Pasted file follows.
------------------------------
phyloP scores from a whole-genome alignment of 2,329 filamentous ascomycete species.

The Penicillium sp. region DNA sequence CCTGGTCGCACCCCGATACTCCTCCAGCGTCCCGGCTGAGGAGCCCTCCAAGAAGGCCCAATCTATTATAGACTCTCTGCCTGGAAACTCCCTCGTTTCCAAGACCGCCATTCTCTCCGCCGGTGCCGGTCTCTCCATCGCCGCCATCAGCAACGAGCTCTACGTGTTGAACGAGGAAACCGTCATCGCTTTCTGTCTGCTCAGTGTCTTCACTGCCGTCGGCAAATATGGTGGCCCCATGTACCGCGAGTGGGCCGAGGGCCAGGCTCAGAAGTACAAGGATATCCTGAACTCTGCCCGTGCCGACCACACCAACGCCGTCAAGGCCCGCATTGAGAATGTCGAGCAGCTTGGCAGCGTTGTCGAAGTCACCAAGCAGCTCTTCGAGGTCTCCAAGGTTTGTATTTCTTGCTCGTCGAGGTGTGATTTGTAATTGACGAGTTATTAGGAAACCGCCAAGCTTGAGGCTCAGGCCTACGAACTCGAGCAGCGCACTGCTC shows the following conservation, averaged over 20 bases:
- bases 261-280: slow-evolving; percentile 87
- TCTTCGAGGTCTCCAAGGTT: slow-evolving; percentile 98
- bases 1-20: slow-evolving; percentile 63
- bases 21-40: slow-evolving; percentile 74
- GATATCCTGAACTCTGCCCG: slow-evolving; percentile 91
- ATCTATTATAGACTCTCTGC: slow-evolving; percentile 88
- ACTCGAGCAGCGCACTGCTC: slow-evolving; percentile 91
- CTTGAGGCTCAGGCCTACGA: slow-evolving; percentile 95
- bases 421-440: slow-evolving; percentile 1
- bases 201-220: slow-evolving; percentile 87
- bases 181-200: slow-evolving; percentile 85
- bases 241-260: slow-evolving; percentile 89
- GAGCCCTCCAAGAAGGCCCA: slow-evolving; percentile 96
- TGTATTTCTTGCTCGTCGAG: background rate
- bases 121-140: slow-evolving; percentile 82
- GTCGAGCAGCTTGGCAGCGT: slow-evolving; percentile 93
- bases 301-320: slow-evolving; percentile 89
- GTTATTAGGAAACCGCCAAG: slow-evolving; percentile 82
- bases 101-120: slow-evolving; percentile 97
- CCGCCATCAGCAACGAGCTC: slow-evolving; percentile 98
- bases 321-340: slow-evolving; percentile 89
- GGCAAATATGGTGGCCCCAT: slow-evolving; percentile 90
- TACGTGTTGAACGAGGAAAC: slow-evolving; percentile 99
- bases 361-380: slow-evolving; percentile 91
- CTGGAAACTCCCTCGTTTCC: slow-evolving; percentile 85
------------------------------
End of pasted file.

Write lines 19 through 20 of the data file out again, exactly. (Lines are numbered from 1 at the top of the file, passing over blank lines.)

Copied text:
- bases 301-320: slow-evolving; percentile 89
- GTTATTAGGAAACCGCCAAG: slow-evolving; percentile 82